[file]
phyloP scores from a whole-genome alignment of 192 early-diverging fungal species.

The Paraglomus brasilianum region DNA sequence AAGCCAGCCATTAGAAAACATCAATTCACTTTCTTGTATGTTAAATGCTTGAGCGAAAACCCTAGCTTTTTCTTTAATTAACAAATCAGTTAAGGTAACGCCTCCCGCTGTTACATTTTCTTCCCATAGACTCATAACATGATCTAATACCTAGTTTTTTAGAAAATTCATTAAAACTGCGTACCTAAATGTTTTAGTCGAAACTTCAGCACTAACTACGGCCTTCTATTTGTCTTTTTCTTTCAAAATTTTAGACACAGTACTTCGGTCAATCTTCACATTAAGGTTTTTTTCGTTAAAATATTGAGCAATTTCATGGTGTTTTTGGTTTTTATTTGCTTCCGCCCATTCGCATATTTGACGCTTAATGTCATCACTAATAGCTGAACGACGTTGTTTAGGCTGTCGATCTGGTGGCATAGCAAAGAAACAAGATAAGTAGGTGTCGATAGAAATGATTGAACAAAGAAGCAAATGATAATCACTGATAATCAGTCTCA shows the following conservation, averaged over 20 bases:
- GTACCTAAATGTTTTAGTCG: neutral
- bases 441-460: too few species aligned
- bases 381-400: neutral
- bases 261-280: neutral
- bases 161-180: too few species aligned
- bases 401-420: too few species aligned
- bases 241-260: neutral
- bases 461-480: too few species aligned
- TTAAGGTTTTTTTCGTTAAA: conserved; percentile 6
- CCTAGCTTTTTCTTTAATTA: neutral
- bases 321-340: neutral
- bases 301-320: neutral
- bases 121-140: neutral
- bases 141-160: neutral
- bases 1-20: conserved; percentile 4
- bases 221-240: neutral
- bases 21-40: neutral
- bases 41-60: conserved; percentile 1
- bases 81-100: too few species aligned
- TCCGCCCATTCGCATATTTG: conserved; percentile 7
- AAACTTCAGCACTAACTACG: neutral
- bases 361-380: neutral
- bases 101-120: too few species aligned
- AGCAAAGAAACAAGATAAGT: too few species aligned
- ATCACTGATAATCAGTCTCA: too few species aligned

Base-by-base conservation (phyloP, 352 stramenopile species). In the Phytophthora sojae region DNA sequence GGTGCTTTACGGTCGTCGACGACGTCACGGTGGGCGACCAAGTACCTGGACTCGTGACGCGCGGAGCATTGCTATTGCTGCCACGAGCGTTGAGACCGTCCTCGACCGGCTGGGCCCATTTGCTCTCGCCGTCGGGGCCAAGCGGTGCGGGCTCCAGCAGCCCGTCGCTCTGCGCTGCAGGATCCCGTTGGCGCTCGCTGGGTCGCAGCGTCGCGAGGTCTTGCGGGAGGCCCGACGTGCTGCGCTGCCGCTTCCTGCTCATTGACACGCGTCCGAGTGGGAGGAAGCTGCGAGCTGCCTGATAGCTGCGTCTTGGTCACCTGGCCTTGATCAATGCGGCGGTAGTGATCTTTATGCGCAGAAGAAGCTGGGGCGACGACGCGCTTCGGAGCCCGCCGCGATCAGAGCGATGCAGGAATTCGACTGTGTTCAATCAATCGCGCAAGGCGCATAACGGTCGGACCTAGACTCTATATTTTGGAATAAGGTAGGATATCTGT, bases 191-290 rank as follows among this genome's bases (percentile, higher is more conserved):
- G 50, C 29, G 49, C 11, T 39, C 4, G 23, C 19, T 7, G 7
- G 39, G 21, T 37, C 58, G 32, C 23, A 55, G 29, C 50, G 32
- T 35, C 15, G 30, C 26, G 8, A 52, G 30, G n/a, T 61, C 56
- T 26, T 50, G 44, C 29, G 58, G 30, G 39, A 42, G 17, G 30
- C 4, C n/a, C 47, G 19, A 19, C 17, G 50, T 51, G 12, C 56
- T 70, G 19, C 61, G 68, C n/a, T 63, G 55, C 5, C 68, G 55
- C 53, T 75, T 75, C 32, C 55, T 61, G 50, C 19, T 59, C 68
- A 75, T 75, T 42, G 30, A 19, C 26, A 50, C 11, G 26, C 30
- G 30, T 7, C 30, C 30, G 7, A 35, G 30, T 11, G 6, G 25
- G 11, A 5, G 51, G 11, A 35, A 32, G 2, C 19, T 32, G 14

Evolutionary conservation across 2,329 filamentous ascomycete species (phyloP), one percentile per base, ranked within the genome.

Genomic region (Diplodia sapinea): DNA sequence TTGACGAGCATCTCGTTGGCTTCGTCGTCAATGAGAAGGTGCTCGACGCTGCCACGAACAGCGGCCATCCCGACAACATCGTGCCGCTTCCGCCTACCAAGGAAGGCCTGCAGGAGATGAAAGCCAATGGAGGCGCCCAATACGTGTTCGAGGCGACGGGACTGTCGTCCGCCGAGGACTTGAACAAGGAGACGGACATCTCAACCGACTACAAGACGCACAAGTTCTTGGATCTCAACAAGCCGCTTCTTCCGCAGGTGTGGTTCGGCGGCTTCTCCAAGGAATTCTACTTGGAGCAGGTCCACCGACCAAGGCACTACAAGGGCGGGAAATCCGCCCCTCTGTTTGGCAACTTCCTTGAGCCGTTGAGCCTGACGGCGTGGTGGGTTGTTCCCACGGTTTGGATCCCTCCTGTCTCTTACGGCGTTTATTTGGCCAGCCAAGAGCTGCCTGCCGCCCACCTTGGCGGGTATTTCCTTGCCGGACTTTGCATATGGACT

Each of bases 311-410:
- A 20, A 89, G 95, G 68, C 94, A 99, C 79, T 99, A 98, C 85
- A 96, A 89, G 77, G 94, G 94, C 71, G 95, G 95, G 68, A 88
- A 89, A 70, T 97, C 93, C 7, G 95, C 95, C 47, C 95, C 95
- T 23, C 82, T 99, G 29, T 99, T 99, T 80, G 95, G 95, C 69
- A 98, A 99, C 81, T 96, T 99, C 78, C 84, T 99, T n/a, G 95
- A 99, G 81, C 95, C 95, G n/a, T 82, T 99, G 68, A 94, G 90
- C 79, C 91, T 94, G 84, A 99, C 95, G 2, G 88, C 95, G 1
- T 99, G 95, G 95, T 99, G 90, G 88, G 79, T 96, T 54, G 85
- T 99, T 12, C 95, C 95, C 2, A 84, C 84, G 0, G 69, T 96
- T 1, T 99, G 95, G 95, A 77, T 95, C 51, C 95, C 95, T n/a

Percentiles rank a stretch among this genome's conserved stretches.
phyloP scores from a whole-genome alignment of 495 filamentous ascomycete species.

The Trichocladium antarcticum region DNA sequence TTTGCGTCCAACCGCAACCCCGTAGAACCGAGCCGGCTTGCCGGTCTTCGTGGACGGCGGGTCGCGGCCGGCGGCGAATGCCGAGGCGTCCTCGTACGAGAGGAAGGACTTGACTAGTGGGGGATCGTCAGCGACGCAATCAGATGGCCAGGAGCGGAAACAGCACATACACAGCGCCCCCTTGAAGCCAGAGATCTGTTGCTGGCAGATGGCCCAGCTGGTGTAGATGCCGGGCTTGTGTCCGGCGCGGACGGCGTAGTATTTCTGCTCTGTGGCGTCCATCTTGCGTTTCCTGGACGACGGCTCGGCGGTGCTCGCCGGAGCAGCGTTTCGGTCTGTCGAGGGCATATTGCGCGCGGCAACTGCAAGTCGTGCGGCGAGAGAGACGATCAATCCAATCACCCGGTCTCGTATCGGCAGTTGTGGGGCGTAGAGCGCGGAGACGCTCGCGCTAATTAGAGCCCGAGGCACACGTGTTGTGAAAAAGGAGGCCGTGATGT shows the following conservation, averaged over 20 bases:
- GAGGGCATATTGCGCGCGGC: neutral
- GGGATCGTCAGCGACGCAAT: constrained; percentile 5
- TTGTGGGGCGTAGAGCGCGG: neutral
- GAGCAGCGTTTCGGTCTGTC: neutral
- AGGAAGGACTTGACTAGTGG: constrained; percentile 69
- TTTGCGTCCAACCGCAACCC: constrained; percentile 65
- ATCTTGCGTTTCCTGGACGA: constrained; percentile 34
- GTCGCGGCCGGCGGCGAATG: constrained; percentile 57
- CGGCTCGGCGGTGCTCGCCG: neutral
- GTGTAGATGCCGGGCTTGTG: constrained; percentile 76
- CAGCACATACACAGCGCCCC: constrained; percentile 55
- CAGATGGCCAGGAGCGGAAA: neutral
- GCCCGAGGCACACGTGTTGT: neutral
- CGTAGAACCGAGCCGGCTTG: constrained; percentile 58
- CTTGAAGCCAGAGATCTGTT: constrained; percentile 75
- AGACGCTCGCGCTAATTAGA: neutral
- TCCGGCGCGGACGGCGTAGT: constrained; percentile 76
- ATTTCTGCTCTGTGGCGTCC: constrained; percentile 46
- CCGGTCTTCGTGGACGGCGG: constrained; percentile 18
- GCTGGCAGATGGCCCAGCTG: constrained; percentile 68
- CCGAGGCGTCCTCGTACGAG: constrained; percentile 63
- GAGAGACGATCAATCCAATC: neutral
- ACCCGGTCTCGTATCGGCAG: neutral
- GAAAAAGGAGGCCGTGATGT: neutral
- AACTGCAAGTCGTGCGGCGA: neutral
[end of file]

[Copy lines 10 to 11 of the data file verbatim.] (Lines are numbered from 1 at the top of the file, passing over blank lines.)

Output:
- bases 461-480: too few species aligned
- TTAAGGTTTTTTTCGTTAAA: conserved; percentile 6